Searching over 5,500,000 cases.


searching
Buy This Entire Record For $7.95

Download the entire decision to receive the complete text, official citation,
docket number, dissents and concurrences, and footnotes for this case.

Learn more about what you receive with purchase of this case.

State of Minnesota v. Clarence Peter Kjeseth

April 8, 2013

STATE OF MINNESOTA, RESPONDENT,
v.
CLARENCE PETER KJESETH, APPELLANT.



Swift County District Court File No. 76-CR-11-208

SYLLABUS BY THE COURT

SYLLABUS 1. Felony test refusal is a predicate offense for first-degree driving while impaired (DWI), Minn. Stat. § 169A.24 (2010). Retired judge of the Minnesota Court of Appeals, serving by appointment pursuant to Minn. Const. art. VI, § 10. 2. A prior felony conviction of impaired driving or test refusal that is used to enhance a violation of Minn. Stat. § 169A.20 (2010) must be included in the offender's criminal-history score.

The opinion of the court was delivered by: Halbrooks, Judge

Affirmed

Considered and decided by Halbrooks, Presiding Judge; Larkin, Judge; and Huspeni, Judge.

OPINION

HALBROOKS, Judge

On appeal from his convictions of first-degree DWI for impaired driving, first-degree DWI for test refusal, and fleeing a police officer, appellant argues that the district court's jury instruction on the enhancement element of first-degree DWI was based on an erroneous view of the law because it allowed his current violations of the DWI statute to be enhanced by a prior felony conviction of test refusal. In the alternative, appellant argues that his sentence should be reduced because the district court erred by including the prior felony conviction that was used for enhancement in his criminal-history score.

Because the first-degree DWI statute, Minn. Stat. § 169A.24, defines as predicate offenses "a felony under this section," therefore including both impaired-driving and test-refusal felony offenses, we hold that a prior felony conviction of test refusal can be used to enhance a subsequent violation of the DWI statute to a first-degree offense. And because the sentencing guidelines require that prior felonies used for enhancement be included in an offender's criminal-history score, we affirm appellant's sentence.

FACTS

In 2004, appellant Clarence Peter Kjeseth was charged with first-degree DWI for impaired driving and first-degree DWI for test refusal. Those incidents were charged as first-degree offenses based on "four prior qualified impaired driving incidents" from 1999 to 2001. Kjeseth pleaded guilty to first-degree DWI for test refusal, and the other charge was dismissed.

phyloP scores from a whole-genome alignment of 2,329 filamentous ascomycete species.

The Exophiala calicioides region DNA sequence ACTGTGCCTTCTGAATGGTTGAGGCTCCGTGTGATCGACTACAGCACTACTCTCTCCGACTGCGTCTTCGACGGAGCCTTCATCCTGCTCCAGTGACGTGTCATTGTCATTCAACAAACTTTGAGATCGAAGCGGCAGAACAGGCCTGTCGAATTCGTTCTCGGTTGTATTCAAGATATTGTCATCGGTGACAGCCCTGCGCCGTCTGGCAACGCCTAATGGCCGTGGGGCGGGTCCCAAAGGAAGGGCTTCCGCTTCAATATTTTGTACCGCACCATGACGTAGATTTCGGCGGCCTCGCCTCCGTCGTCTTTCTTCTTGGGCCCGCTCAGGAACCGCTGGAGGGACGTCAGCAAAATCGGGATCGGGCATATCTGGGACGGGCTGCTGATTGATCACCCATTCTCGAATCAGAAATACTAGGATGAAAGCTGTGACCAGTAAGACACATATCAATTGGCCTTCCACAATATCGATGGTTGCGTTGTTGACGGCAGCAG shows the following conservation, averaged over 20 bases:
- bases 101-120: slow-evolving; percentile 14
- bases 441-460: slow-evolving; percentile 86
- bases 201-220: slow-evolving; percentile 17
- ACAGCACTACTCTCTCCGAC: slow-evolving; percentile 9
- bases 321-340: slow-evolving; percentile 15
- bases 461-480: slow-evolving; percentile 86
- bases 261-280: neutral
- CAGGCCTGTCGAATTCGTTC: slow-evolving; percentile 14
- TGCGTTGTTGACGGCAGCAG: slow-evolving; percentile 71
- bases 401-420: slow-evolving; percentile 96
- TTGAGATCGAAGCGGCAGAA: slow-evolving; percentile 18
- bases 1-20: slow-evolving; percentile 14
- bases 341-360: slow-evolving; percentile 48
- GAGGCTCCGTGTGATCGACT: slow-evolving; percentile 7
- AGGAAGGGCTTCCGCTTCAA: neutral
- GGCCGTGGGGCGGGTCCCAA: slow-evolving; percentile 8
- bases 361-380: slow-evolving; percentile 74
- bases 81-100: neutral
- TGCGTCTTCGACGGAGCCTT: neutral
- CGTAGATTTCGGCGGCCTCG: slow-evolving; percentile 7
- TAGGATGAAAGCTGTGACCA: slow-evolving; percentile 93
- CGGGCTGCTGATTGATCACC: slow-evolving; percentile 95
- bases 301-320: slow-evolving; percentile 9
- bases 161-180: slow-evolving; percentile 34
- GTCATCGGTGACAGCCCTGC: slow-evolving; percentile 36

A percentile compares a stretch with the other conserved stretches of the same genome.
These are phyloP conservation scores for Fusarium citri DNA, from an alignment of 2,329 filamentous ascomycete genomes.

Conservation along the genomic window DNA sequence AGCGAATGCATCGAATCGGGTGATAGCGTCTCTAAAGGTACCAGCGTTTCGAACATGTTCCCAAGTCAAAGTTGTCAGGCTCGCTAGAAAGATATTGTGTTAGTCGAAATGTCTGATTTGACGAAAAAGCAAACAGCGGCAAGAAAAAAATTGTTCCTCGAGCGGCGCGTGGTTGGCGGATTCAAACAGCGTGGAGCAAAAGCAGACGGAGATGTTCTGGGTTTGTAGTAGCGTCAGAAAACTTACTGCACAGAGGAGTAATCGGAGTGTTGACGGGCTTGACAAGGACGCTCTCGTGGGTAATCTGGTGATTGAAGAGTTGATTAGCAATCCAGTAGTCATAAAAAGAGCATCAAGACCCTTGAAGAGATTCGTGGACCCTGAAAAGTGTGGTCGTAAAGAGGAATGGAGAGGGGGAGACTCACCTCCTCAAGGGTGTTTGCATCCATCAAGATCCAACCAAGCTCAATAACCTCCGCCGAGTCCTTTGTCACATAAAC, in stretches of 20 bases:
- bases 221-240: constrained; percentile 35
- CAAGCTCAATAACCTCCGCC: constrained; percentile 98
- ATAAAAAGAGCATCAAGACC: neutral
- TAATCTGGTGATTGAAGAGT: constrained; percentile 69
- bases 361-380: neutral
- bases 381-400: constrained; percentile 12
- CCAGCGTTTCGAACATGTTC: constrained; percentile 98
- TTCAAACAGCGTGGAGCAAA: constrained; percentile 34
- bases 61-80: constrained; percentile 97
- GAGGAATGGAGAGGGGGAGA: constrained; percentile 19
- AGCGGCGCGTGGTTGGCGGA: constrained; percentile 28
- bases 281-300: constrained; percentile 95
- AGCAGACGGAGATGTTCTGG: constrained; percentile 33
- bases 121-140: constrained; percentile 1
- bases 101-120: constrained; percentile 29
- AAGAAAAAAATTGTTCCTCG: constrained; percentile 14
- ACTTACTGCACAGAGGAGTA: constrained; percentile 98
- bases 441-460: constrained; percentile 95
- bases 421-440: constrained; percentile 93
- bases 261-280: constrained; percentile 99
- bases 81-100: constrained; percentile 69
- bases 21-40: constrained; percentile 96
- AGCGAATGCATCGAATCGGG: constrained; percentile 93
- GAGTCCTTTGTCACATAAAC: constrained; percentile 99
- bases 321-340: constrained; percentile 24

In 2011, Kjeseth was charged with first-degree DWI for impaired driving in violation of Minn. Stat. §§ 169A.20, subd. 1(1), .24; first-degree DWI for test refusal in violation of Minn. Stat. §§ 169A.20, subd. 2, .24; and fleeing a peace officer in violation of Minn. Stat. § 609.487, subd. 6 (2010). The two DWI violations were charged as first-degree offenses based on Kjeseth's 2004 felony DWI.

Kjeseth pleaded not guilty to all three counts and went to trial. After the close of evidence, the district court proposed a jury instruction on the applicable enhancement element of first-degree DWI that asked the jury to determine whether Kjeseth had a previous felony conviction for DWI or refusal to submit to testing. Defense counsel objected to that instruction, arguing that "the legislature did not mean that refusal to submit to testing [be] included in [section 169A.24]" and noting that the CRIMJIG on first-degree DWI enhancement refers only to impaired-driving priors. The district court recognized that its proposed instruction deviated from the CRIMJIG, but explained that the CRIMJIG "doesn't include everything that is within [section 169A.24]." At the close of trial, the district court instructed the jury that if they found Kjeseth guilty of either the impaired-driving or test-refusal charge they must answer the additional question on their verdict form: "Did the defendant have a previous felony conviction for driving while impaired or refusal to submit to testing."

The jury found Kjeseth guilty on all counts and answered "yes" to the question of whether he had a prior felony conviction for impaired driving or test refusal. Before sentencing, probation calculated Kjeseth's criminal-history score to be five, a score that included 1.5 points for his 2004 conviction. The district court sentenced Kjeseth to 66 months in prison, the presumptive sentence for felony DWI by an ...


Buy This Entire Record For $7.95

Download the entire decision to receive the complete text, official citation,
docket number, dissents and concurrences, and footnotes for this case.

Learn more about what you receive with purchase of this case.